Special police regulations for the canal route

Browse the inland navigation police regulations (RGPNI or RGP) in this sample of extracts from the Transport Code from the French Ministry of Transport.

The inland navigation police regulations

Passing through the locks on the Canal du Midi

Along the Canal des Deux Mers there is a series of different types of locks. They differ in size, materials, and also structure. Some feature a single chamber (basin) and some have several. Some locks are 'double' (2 chambers), 'triple' (3 chambers), 'quadruple' (4 chambers), 'quintuple' (5 chambers)... or even 'sextuple' such as Fonseranes locks with a succession of 7 chambers in the form of a staircase of locks.

Did you know?

In periods where water is scarce, a Skipper's Notice sets a waiting time and instructions for boats to group together before passing through the locks. Under normal circumstances, there is usually a waiting time of 20 minutes to pass through a lock.

Some recommendations

When you are approaching an engineering structure, do not get closer than 50 m from the lock. Do not continue unless the light turns green or the lock keeper has signalled that you can move forward.

Approach the banks or tie your boat to the pontoon just before the lock. A crew member will need to get off the boat and walk to the lock to begin mooring the boat. The skipper must stay on board the boat at all times.

Once the doors open, move slowly towards the lock. Inside the chamber, stay behind the painted marking on the lock wall.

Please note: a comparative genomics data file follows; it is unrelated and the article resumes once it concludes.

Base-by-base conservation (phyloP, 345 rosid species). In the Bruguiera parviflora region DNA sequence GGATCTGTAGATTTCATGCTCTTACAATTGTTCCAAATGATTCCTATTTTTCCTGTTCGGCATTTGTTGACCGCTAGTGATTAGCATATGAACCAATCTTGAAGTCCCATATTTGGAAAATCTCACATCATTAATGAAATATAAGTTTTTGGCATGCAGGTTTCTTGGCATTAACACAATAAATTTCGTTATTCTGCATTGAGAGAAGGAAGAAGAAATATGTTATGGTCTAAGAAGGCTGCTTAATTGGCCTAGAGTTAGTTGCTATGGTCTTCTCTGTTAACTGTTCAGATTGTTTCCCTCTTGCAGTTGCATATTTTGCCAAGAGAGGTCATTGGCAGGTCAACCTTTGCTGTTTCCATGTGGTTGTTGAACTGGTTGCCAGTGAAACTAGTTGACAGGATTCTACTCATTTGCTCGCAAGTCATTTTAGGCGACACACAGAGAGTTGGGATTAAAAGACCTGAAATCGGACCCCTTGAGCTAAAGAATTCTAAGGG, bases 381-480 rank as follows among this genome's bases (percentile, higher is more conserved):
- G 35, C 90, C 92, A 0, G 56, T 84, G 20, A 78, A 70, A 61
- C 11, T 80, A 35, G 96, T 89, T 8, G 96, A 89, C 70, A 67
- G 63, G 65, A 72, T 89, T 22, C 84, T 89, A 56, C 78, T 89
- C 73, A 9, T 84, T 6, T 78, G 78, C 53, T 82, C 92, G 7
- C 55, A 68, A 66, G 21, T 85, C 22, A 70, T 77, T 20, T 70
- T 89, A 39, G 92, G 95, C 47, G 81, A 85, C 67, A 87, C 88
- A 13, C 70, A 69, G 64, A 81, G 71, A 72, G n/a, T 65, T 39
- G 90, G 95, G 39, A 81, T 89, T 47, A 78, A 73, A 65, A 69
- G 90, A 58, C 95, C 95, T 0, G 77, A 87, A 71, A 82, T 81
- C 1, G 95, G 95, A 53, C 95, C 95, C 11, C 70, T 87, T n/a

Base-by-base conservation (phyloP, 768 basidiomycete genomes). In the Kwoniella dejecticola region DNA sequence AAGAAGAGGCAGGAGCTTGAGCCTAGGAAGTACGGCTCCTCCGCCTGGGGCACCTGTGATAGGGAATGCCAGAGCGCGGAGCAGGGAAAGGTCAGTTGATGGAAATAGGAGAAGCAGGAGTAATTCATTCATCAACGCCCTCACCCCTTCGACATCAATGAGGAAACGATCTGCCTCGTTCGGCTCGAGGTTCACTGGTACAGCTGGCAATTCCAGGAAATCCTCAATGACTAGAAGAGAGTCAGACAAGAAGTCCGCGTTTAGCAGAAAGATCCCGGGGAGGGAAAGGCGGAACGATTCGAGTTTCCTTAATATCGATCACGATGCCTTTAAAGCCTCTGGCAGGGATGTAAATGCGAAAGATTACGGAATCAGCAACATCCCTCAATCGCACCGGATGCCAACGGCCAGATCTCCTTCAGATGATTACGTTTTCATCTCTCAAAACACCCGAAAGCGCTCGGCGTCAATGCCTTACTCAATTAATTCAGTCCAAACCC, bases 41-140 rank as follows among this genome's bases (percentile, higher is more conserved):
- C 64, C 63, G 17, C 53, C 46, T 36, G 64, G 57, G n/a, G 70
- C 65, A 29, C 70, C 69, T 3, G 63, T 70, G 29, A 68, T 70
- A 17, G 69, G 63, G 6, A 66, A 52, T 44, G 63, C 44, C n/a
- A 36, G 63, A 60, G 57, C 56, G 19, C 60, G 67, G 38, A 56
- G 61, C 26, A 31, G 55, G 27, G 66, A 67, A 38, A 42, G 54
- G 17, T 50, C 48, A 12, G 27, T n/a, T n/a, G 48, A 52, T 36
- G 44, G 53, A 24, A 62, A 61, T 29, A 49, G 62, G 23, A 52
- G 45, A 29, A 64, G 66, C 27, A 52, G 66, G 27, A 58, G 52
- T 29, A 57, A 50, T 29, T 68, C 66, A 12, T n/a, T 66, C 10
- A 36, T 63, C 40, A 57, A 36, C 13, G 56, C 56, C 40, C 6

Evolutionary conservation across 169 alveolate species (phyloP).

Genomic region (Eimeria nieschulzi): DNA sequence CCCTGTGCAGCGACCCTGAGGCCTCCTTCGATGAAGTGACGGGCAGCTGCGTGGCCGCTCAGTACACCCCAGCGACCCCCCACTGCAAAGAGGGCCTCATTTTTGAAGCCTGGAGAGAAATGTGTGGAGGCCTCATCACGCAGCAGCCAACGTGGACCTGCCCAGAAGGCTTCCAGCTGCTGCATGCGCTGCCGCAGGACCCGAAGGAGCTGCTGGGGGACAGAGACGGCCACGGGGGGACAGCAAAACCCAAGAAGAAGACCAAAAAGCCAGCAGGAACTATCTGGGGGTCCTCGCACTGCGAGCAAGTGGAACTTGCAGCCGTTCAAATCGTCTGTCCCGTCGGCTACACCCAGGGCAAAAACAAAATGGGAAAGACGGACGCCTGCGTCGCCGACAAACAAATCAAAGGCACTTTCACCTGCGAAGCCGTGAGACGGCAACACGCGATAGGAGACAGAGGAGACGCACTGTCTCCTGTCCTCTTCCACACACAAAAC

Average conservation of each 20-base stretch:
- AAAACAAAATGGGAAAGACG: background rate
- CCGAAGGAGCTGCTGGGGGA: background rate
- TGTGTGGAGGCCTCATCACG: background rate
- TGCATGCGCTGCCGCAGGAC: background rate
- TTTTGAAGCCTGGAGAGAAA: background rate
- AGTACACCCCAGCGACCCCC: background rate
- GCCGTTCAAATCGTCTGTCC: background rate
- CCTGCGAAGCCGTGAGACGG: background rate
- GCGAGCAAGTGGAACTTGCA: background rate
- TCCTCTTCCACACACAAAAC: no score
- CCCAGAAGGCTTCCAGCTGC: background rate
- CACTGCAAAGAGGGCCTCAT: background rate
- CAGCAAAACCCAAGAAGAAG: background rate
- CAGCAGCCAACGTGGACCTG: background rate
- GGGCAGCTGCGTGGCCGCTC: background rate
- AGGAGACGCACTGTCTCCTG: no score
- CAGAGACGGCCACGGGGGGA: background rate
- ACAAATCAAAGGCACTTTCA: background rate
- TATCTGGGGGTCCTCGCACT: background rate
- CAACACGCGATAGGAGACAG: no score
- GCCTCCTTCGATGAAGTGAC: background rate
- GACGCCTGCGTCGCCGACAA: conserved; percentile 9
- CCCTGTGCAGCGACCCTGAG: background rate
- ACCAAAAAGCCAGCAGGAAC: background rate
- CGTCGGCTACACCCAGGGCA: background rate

We ask you to be careful in the surrounding area of the locks, especially if you are travelling with children. They should not take part in the manoeuvres and must wear a life jacket at all times. When the boat is moored inside the lock chamber, this is not an opportunity to stop for a break and disembark.

To pass through the locks, boats must be moored and the engine must be in neutral. Users must not use the safety ladders inside the chambers to disembark, even if it is to attach the boat. The mooring must take into consideration the variations in the water level inside the chamber. Ropes should have enough leeway to slide up and down the bollard. Do not tie any knots! Ropes should not be simply wound around the bollard or held in place by hand, but correctly attached so that they do not fall into the water.

While waiting in the chambers of some locks, the moving waters could cause the boat to drift away from the bank and turn to the side. We recommend holding onto the ropes tightly on-board the boat.

Regroupement - VNF, Sylvain Cambon

Regroupement - VNF, Sylvain Cambon

The types of locks you will come across while sailing

While sailing, you may come across two different types of locks: mechanical locks and automated locks. There are not many automated locks on the Canal du Midi. 

A lock keeper will be present as you pass through the mechanical locks. Once the boat has been moored, the lock keeper will begin opening or closing the doors, and then begin process of emptying or filling the lock chamber. The lock keeper will manage the boats passing through and make sure that each boat respects the queuing system. Some boats will be given priority, and you can recognise these boats with a block red flag visible at the front of the boat. Make sure you respect the lock keepers' instructions and advice.  

Good to know!

To ensure navigation flows correctly and to save water wherever possible, the lock keeper may ask several boats to enter the lock chamber at the same time, depending on traffic at the time. Moor your boat correctly while remaining aware of other boats around you.  

To pass through the few automated locks on the Canal du Midi, users will need to operate the locks themselves using the control panel with all the practical instructions. There are no lock keepers at these locks. In the event of an incident or accident, there is an 'emergency stop' button to bring all manoeuvres to a halt and notify a member of the VNF team who will come to assist you.